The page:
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12 July 2011, 12:54
The house that inspired Toad Hall in Kenneth Grahame's classic book The Wind In The Willows is at the centre of a £5 million High Court dispute.
Fawley Court, just outside Henley, with its sweeping Thames frontage and acres of Capability Brown gardens, was the home of the Catholic Marian Fathers for 55 years.
When it was put up for sale in 2008, there were more than 150 viewings and 12 bids, with that of property developer Richard Butler-Creagh winning the day at £22.5 million.
Mr Butler-Creagh, of Colmore Lane, Henley, claims that he later agreed to walk away and let property investor Aida Hersham "step into his shoes" and take over his interest for a "facilitating" fee of £5 million, which was due upon completion in April 2010.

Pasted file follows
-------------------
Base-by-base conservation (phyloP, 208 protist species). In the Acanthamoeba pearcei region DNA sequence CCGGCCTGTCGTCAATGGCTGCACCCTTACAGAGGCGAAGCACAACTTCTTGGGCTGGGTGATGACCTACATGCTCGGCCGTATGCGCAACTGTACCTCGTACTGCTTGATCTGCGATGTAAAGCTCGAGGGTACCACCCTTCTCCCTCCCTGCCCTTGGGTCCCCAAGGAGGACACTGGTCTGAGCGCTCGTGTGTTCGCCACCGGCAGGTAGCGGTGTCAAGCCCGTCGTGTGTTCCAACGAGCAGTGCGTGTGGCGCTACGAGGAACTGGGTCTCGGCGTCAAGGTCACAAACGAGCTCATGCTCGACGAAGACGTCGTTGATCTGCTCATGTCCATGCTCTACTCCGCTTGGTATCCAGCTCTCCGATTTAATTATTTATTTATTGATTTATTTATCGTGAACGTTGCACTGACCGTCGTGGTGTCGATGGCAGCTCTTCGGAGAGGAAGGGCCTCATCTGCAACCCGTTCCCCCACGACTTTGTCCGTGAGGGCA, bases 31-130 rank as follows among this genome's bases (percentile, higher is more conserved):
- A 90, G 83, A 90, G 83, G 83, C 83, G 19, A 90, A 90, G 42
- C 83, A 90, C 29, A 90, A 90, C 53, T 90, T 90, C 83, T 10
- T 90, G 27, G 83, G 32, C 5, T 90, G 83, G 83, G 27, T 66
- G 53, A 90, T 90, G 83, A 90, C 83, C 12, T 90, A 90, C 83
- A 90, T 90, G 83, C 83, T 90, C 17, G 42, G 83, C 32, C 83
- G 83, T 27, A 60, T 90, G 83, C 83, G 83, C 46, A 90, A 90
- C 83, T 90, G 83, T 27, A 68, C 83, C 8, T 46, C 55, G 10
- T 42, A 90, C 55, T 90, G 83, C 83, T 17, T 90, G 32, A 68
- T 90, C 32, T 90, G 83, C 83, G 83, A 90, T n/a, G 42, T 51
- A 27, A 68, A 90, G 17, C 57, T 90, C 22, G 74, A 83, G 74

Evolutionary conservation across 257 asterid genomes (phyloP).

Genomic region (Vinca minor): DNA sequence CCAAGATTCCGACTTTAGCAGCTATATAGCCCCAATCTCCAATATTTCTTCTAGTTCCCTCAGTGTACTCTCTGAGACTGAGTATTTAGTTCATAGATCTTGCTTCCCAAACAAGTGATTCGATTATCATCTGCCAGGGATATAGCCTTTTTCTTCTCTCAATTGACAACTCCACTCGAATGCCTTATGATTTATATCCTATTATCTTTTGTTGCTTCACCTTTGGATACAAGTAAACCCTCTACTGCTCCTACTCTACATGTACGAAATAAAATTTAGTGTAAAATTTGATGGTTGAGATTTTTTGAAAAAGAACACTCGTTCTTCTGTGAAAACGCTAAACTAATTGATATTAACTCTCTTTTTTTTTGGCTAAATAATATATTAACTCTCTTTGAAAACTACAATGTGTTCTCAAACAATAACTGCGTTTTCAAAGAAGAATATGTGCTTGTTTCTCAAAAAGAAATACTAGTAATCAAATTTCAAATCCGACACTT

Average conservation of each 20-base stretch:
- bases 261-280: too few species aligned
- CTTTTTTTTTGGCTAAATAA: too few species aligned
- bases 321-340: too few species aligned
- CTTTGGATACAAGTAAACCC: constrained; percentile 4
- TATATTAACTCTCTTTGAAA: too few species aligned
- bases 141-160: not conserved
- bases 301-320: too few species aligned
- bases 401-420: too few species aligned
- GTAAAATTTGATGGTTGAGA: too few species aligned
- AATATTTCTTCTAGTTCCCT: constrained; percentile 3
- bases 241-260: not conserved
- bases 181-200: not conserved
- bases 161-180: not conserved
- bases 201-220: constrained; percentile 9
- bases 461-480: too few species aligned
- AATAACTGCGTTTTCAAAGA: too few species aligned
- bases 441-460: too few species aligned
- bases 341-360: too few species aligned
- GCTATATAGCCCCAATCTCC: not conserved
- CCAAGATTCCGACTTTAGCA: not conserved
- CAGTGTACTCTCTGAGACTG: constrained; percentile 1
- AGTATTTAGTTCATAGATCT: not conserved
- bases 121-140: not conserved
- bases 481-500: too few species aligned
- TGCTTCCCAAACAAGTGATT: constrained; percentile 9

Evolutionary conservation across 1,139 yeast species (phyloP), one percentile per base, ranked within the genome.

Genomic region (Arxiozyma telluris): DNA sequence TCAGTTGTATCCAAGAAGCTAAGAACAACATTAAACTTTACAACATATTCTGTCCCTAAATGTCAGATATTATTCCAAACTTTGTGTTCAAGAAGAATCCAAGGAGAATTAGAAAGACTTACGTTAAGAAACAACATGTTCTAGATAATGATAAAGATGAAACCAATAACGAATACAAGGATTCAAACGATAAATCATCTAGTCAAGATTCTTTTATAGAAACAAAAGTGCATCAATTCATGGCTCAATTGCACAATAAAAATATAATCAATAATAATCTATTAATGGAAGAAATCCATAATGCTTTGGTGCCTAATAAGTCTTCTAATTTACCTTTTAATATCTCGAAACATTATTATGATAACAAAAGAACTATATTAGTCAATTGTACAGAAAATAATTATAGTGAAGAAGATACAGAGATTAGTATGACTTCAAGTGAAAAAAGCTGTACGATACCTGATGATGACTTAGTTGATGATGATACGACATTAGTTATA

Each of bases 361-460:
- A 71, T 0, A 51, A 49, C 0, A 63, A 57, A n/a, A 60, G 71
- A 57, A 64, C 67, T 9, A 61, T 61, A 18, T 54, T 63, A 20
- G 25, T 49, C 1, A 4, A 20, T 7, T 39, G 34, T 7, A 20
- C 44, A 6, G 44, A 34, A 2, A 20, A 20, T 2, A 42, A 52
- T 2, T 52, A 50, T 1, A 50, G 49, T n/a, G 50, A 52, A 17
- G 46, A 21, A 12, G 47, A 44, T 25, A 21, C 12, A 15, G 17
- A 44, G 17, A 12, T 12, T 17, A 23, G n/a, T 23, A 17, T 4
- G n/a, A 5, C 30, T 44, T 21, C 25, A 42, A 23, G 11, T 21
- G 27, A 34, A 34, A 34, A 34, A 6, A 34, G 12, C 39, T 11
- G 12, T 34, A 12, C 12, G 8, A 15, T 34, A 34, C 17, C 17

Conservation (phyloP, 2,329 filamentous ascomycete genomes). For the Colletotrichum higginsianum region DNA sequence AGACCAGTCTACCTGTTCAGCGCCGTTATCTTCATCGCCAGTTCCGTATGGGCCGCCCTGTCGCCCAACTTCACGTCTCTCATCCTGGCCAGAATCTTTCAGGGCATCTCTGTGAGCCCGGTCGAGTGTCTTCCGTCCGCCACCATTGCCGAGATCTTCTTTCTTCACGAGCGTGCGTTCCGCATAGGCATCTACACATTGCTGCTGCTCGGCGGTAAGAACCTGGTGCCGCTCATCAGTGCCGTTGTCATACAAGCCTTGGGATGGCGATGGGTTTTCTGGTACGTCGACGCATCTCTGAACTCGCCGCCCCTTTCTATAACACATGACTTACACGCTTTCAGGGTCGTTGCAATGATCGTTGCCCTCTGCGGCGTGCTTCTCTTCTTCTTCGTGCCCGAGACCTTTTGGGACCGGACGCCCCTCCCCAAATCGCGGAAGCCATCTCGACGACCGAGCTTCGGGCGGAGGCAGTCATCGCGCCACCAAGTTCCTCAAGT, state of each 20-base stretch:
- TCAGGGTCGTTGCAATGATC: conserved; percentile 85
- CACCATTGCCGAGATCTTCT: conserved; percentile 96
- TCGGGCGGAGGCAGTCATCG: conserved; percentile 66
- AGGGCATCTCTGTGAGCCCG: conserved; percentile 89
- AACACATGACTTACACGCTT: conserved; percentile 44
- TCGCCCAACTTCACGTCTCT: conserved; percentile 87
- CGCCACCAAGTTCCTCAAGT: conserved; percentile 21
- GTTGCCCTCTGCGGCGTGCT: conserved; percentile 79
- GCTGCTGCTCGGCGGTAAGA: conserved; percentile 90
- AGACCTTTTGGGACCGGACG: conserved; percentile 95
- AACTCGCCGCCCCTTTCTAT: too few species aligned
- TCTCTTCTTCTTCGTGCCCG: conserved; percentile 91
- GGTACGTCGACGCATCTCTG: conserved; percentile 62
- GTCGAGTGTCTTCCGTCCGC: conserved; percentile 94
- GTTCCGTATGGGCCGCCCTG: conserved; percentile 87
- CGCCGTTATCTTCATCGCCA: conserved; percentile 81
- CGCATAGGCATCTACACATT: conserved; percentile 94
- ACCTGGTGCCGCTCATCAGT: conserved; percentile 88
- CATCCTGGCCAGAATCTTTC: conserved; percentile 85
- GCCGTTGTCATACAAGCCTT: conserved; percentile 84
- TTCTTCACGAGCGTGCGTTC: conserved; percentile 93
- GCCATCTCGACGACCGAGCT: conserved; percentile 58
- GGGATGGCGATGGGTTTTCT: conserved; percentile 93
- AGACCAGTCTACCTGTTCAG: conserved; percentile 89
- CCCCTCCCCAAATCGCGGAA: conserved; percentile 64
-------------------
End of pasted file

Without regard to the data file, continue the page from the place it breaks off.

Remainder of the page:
But Ms Hersham, from Eaton Square in London, who eventually purchased the 17th century house for £13 million, denies there was any such agreement.
She says there was an understanding that Mr Butler-Creagh would get something if a profit of £32 million was achieved on any future sale.
Mr Butler-Creagh's counsel, James Lewis QC, told Mr Justice Eady in London that the property, with its listed chapel and stables, was famed for "its exceptional quality and uniqueness'' and was widely attributed to Sir Christopher Wren.
He said: "It would be very unlikely that a person such as Mr Butler-Creagh would have given up his position or allowed someone to just take it over without agreeing a fee for doing so. So, we can safely take it that something must have been agreed although Aida Hersham says nothing was agreed."
He added that the position claimed by Ms Hersham did not "fit well'' with the contemporaneous and other accompanying documents.
Mr Butler-Creagh claimed that, after an October 2008 meeting with Ms Hersham at the Hotel du Vin in Henley, and her subsequent phonecall and oral agreement to pay the fee, he called his solicitor and told him about the deal.
Mr Lewis added: "It would be very strange, if Mr Butler-Creagh had not made such an agreement for #5 million, for him to have told his solicitors such and have asked for such an agreement to be drawn up."
The contested hearing, which is expected to last three weeks, continues.